On a recent business trip, the ever-changing dynamics of customer service really hit home for me. I walked into a pharmacy to replace a tube of toothpaste and was confronted with two checkout lines. The shortest line led to the regular counter, where a real, live human being was helping customers. The longer line of customers stood in front of a group of four self-serve checkout stands.
Trends in our own insurance industry ran through my head as I watched my fellow travelers and shoppers:
- Why were more people willing to join a longer line to receive less service?
- Did the option of four self-serve stands translate into a promise that those lines would move more quickly?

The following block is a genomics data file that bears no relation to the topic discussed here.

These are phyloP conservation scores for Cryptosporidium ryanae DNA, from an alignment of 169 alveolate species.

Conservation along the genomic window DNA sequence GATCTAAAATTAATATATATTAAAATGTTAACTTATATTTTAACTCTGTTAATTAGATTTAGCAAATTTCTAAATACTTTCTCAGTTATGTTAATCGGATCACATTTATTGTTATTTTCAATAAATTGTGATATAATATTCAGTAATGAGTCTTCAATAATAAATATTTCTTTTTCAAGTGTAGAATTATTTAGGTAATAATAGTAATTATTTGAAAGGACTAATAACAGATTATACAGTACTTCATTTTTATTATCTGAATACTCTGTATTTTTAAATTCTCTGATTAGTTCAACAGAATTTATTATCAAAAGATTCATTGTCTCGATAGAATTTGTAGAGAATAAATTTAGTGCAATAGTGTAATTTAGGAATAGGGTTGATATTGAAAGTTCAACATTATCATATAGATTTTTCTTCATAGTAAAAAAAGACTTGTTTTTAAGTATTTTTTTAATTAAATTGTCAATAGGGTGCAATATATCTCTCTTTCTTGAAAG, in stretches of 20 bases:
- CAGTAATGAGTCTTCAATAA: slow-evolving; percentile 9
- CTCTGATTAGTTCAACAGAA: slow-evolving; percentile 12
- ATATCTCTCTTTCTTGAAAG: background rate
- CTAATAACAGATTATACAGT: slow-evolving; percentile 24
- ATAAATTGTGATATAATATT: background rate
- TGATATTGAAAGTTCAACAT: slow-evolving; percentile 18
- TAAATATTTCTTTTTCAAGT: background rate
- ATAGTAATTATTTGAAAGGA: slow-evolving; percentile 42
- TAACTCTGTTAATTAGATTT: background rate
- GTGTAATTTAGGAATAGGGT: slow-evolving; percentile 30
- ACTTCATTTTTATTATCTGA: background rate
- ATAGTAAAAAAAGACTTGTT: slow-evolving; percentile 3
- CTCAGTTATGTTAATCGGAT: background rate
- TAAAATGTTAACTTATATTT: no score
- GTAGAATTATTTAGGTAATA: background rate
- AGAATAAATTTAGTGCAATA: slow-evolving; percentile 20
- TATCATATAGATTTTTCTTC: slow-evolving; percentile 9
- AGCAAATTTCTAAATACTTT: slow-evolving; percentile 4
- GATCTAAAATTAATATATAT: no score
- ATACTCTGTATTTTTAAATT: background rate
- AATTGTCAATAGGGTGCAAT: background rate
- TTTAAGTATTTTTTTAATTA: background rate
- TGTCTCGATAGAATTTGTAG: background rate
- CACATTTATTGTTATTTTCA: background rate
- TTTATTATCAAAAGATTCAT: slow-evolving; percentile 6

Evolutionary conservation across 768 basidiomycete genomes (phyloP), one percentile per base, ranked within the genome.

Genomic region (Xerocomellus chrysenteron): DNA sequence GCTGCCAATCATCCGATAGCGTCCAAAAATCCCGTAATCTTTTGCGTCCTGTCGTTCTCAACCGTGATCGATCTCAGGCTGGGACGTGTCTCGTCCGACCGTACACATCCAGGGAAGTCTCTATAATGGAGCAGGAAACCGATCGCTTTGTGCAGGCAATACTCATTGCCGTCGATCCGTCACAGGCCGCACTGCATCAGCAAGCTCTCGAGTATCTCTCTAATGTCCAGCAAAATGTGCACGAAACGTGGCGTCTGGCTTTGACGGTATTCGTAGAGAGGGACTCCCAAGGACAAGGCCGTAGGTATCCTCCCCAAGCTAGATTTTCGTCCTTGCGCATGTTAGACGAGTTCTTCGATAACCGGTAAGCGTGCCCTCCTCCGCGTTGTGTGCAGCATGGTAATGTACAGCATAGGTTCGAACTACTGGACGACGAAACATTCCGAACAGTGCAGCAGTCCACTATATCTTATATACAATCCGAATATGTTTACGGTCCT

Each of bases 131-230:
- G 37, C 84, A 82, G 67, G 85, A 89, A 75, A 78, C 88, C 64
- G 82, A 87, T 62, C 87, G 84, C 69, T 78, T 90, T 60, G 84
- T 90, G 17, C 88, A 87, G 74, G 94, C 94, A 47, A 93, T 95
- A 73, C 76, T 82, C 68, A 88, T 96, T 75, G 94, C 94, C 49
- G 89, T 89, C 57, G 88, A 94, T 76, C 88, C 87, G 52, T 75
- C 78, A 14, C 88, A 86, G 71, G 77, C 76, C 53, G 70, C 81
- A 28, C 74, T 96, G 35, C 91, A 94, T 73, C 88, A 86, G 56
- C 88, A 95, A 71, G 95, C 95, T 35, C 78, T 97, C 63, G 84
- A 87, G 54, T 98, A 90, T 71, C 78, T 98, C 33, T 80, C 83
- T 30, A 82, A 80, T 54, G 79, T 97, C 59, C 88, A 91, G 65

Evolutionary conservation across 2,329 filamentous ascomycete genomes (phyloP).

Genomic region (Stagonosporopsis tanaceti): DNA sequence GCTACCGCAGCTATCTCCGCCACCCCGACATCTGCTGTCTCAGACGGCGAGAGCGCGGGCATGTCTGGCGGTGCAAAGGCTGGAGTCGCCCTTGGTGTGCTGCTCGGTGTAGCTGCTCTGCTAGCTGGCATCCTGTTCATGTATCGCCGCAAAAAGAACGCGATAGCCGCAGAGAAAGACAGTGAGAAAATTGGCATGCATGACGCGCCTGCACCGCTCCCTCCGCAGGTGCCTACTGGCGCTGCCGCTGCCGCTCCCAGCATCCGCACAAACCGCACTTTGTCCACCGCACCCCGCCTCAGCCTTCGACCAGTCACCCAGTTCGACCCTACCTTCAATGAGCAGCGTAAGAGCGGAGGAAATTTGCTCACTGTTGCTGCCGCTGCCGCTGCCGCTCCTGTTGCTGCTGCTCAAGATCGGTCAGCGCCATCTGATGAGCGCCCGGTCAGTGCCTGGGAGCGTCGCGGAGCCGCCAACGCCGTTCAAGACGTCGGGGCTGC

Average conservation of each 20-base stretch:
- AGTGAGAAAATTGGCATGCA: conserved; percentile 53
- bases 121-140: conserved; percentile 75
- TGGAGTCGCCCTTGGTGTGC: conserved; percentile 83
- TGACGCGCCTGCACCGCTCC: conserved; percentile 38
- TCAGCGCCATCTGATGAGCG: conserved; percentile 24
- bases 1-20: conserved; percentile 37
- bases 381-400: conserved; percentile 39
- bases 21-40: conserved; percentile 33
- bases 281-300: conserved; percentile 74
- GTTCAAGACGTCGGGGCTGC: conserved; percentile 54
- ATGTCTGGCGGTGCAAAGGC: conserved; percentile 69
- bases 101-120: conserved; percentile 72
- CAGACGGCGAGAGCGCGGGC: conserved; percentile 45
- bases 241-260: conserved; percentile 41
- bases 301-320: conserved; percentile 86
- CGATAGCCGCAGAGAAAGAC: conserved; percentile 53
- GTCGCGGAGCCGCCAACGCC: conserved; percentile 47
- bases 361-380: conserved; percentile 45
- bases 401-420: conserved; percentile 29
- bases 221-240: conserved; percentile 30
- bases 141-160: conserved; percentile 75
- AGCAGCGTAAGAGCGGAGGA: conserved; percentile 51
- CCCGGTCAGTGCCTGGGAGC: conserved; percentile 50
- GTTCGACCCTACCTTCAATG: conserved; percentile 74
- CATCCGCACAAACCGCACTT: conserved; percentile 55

- Or did customers actually want to swipe chewing gum and bottled water themselves?
Behavioral scientists will reach for deeper motivations, such as the empowerment of doing something yourself or the desire to avoid human interaction during some transactions. And researchers who study business trends will remind us that drugstores and grocery stores save money on personnel when customers become their own checkers and baggers.
Can you guess which lane I chose? Standing there with my tube of toothpaste and an impulse buy of bottled water, I waited in the self-serve line and thought about companies that make their customers do extra work in the purchase cycle.
In our industry, carriers have typically arranged insurance offerings — particularly voluntary products — in ways that make someone, somewhere do extra work before completing an initial sales cycle. This isn’t intentional; what makes sense for carriers doesn’t always translate into the end-user’s convenience.